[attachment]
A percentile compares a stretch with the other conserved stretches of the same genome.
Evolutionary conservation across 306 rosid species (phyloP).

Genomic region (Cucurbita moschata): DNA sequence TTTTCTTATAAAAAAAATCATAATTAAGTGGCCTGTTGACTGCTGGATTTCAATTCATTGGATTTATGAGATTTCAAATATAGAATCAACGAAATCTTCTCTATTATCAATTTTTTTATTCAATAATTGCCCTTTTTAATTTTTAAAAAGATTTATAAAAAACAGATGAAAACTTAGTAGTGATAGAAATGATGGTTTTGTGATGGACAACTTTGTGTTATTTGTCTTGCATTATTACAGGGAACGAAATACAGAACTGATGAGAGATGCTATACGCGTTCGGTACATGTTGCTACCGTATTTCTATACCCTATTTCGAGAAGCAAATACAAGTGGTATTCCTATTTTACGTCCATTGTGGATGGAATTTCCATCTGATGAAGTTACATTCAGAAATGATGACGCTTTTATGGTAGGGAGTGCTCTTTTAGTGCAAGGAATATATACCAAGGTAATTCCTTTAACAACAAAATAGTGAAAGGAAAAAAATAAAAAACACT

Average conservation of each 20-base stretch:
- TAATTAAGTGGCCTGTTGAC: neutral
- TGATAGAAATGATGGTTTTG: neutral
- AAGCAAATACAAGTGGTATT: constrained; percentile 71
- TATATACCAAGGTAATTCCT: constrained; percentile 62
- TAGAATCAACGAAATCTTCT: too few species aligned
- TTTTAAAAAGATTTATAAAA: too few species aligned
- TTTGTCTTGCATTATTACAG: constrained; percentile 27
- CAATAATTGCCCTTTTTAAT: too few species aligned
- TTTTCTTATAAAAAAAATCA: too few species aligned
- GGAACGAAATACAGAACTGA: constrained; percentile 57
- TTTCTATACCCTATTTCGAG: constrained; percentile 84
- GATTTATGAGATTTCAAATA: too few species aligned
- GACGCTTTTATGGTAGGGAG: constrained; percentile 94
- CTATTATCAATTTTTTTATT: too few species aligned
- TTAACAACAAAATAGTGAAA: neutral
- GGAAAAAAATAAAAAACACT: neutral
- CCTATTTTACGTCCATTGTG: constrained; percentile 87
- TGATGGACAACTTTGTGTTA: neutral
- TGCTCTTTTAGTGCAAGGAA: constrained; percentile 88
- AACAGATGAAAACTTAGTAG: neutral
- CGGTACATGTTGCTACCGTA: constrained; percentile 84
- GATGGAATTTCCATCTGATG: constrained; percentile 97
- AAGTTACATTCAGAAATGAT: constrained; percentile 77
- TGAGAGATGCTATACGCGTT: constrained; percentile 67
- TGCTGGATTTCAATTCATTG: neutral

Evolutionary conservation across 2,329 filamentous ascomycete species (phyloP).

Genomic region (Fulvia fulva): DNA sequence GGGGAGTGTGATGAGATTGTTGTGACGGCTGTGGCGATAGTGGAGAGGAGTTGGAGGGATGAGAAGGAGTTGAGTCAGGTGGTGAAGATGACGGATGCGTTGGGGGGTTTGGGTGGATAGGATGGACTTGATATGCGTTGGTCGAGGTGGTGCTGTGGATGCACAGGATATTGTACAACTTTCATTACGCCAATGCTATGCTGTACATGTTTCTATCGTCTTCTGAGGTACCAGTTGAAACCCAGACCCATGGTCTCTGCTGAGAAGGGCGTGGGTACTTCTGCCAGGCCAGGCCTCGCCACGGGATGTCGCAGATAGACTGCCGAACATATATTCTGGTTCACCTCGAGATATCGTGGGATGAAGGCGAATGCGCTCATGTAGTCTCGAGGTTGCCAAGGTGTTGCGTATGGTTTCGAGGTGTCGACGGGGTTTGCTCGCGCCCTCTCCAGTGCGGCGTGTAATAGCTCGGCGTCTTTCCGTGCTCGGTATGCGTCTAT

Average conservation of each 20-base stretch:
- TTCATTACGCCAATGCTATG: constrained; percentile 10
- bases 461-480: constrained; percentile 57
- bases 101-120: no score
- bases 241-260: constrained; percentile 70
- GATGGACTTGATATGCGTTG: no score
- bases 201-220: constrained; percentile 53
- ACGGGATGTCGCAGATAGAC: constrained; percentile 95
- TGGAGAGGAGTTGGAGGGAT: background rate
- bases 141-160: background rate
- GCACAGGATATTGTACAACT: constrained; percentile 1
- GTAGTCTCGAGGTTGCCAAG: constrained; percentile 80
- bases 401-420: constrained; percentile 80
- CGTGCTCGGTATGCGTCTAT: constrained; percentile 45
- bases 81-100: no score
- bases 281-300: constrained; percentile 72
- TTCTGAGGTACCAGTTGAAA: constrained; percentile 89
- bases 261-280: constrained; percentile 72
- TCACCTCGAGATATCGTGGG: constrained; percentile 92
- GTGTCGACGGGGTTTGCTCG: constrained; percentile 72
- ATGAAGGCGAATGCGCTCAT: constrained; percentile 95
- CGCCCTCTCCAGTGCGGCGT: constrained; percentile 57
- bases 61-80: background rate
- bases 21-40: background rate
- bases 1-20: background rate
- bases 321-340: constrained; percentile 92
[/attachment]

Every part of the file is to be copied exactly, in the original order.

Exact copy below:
A percentile compares a stretch with the other conserved stretches of the same genome.
Evolutionary conservation across 306 rosid species (phyloP).

Genomic region (Cucurbita moschata): DNA sequence TTTTCTTATAAAAAAAATCATAATTAAGTGGCCTGTTGACTGCTGGATTTCAATTCATTGGATTTATGAGATTTCAAATATAGAATCAACGAAATCTTCTCTATTATCAATTTTTTTATTCAATAATTGCCCTTTTTAATTTTTAAAAAGATTTATAAAAAACAGATGAAAACTTAGTAGTGATAGAAATGATGGTTTTGTGATGGACAACTTTGTGTTATTTGTCTTGCATTATTACAGGGAACGAAATACAGAACTGATGAGAGATGCTATACGCGTTCGGTACATGTTGCTACCGTATTTCTATACCCTATTTCGAGAAGCAAATACAAGTGGTATTCCTATTTTACGTCCATTGTGGATGGAATTTCCATCTGATGAAGTTACATTCAGAAATGATGACGCTTTTATGGTAGGGAGTGCTCTTTTAGTGCAAGGAATATATACCAAGGTAATTCCTTTAACAACAAAATAGTGAAAGGAAAAAAATAAAAAACACT

Average conservation of each 20-base stretch:
- TAATTAAGTGGCCTGTTGAC: neutral
- TGATAGAAATGATGGTTTTG: neutral
- AAGCAAATACAAGTGGTATT: constrained; percentile 71
- TATATACCAAGGTAATTCCT: constrained; percentile 62
- TAGAATCAACGAAATCTTCT: too few species aligned
- TTTTAAAAAGATTTATAAAA: too few species aligned
- TTTGTCTTGCATTATTACAG: constrained; percentile 27
- CAATAATTGCCCTTTTTAAT: too few species aligned
- TTTTCTTATAAAAAAAATCA: too few species aligned
- GGAACGAAATACAGAACTGA: constrained; percentile 57
- TTTCTATACCCTATTTCGAG: constrained; percentile 84
- GATTTATGAGATTTCAAATA: too few species aligned
- GACGCTTTTATGGTAGGGAG: constrained; percentile 94
- CTATTATCAATTTTTTTATT: too few species aligned
- TTAACAACAAAATAGTGAAA: neutral
- GGAAAAAAATAAAAAACACT: neutral
- CCTATTTTACGTCCATTGTG: constrained; percentile 87
- TGATGGACAACTTTGTGTTA: neutral
- TGCTCTTTTAGTGCAAGGAA: constrained; percentile 88
- AACAGATGAAAACTTAGTAG: neutral
- CGGTACATGTTGCTACCGTA: constrained; percentile 84
- GATGGAATTTCCATCTGATG: constrained; percentile 97
- AAGTTACATTCAGAAATGAT: constrained; percentile 77
- TGAGAGATGCTATACGCGTT: constrained; percentile 67
- TGCTGGATTTCAATTCATTG: neutral

Evolutionary conservation across 2,329 filamentous ascomycete species (phyloP).

Genomic region (Fulvia fulva): DNA sequence GGGGAGTGTGATGAGATTGTTGTGACGGCTGTGGCGATAGTGGAGAGGAGTTGGAGGGATGAGAAGGAGTTGAGTCAGGTGGTGAAGATGACGGATGCGTTGGGGGGTTTGGGTGGATAGGATGGACTTGATATGCGTTGGTCGAGGTGGTGCTGTGGATGCACAGGATATTGTACAACTTTCATTACGCCAATGCTATGCTGTACATGTTTCTATCGTCTTCTGAGGTACCAGTTGAAACCCAGACCCATGGTCTCTGCTGAGAAGGGCGTGGGTACTTCTGCCAGGCCAGGCCTCGCCACGGGATGTCGCAGATAGACTGCCGAACATATATTCTGGTTCACCTCGAGATATCGTGGGATGAAGGCGAATGCGCTCATGTAGTCTCGAGGTTGCCAAGGTGTTGCGTATGGTTTCGAGGTGTCGACGGGGTTTGCTCGCGCCCTCTCCAGTGCGGCGTGTAATAGCTCGGCGTCTTTCCGTGCTCGGTATGCGTCTAT

Average conservation of each 20-base stretch:
- TTCATTACGCCAATGCTATG: constrained; percentile 10
- bases 461-480: constrained; percentile 57
- bases 101-120: no score
- bases 241-260: constrained; percentile 70
- GATGGACTTGATATGCGTTG: no score
- bases 201-220: constrained; percentile 53
- ACGGGATGTCGCAGATAGAC: constrained; percentile 95
- TGGAGAGGAGTTGGAGGGAT: background rate
- bases 141-160: background rate
- GCACAGGATATTGTACAACT: constrained; percentile 1
- GTAGTCTCGAGGTTGCCAAG: constrained; percentile 80
- bases 401-420: constrained; percentile 80
- CGTGCTCGGTATGCGTCTAT: constrained; percentile 45
- bases 81-100: no score
- bases 281-300: constrained; percentile 72
- TTCTGAGGTACCAGTTGAAA: constrained; percentile 89
- bases 261-280: constrained; percentile 72
- TCACCTCGAGATATCGTGGG: constrained; percentile 92
- GTGTCGACGGGGTTTGCTCG: constrained; percentile 72
- ATGAAGGCGAATGCGCTCAT: constrained; percentile 95
- CGCCCTCTCCAGTGCGGCGT: constrained; percentile 57
- bases 61-80: background rate
- bases 21-40: background rate
- bases 1-20: background rate
- bases 321-340: constrained; percentile 92